KING: Joe Lockhart, former white House press secretary, thank you very much for joining us.

LOCKHART: Thanks, John.

KING: President Bush leaves Texas for a trip to the Rockies. We will have an update on his Colorado travels. Other parts of the West are burning. The latest on the battle to gain the upper hand ahead in our news update.

There will be more INSIDE POLITICS coming up. But first we go to the CNN center in Atlanta for a look at some of the day's other top stories.


KING: The vacationing president heads West to Colorado. Up next, Mr. Bush stays busy on his working vacation.


KING: President Bush not at the White House but in Colorado today, the first overnight trip since he began his Texas vacation. Our Kelly Wallace is traveling with him, and joins us now with more on the president's day. Kelly?

KELLY WALLACE, CNN CORRESPONDENT: Well, John, as you know, the White House is billing this as the president's "home to the heartland" tour, a chance of Mr. Bush to meet with everyday Americans and listen to issues important to them. The message, though, along the way is that the president is working during his month-long getaway from Washington, D.C.

(BEGIN VIDEOTAPE) WALLACE (voice-over): President Bush, highlighting the working part of his working vacation, helping clear a trail in the Rocky Mountains, outside Denver, and stressing to parents and to their kids at a summer camp the importance of character education.

GEORGE W. BUSH, PRESIDENT OF THE UNITED STATES: We can teach our children right and wrong, and we can teach them good sound values so when they get older they will make the right choices in their life.

WALLACE: This four-week vacation is the longest time a president has been away from the White House since Richard Nixon. And while there's been plenty of golf and time to work on his ranch, the administration, sensitive to any perception that Mr. Bush is loafing, continues to stress how much he's working.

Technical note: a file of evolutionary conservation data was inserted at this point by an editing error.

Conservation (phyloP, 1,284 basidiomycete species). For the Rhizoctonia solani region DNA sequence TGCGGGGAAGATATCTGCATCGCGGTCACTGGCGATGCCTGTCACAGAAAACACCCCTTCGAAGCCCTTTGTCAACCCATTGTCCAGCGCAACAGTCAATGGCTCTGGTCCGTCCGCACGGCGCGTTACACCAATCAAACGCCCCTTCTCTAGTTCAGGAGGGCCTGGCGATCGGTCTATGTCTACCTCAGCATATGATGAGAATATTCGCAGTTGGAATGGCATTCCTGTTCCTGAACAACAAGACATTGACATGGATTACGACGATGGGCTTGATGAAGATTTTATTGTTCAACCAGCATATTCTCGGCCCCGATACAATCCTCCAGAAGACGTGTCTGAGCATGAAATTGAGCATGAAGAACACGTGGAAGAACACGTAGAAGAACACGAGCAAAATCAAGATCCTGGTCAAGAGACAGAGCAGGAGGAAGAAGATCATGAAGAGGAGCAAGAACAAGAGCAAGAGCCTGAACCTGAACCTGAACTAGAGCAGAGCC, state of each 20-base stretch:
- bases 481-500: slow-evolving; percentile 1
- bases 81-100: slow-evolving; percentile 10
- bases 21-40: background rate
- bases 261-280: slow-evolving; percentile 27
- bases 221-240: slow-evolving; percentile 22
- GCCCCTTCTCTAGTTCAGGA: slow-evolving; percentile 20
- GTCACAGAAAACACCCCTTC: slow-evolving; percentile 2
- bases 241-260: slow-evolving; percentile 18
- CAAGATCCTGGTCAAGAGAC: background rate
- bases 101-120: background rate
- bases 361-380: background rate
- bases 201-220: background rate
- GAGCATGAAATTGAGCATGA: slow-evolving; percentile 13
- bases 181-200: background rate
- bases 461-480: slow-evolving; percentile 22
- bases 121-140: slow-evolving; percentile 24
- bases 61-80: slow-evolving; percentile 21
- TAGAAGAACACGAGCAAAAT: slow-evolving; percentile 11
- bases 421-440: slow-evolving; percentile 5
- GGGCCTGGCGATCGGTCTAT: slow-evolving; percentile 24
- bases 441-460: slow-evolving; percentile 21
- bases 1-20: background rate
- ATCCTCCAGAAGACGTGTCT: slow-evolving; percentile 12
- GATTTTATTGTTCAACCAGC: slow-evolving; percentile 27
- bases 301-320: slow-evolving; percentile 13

August 8th, the Bushes travel to nearby Waco to help build a home. The next day, he addresses the nation and reveals his much- awaited stem-cell decision. And Monday, he hosts a bill-signing ceremony at his ranch.

SCOTT MCCLELLAN, ASSISTANT WHITE HOUSE PRESS SECRETARY: He is the president 24 hours a day, seven days a week, and he is spending, as you are finding out, a good portion of the time here at his home working.

WALLACE: Some Republican strategists believe the White House is too defensive, and say Mr. Bush might benefit by being outside Washington.

MARSHALL WITTMAN, HUDSON INSTITUTE: To be in America's heartland, where none of the wealthy elites would ever summer plays against type. He's able to portray himself as someone who's close to the people and close to the earth.

WALLACE: And in his remaining time away from the White House, the president will focus on issues he hopes will resonate with Americans: Improving schools, beefing up the military, and helping veterans, with stops in New Mexico, Wisconsin and Pennsylvania.

BUSH: I think it's important for me to get out amongst the people as best as a president can. (END VIDEOTAPE)

WALLACE: And Mr. Bush says that helps him keep his perspective. His aides also hope this vacation strategy helps him appeal to moderates and suburban women, two groups who have been turned off a bit by the president's environmental polices and energy -- John.

KING: Well, Kelly, the calendar says August 2001, but might this trip have at least a little bit to do with November 2002?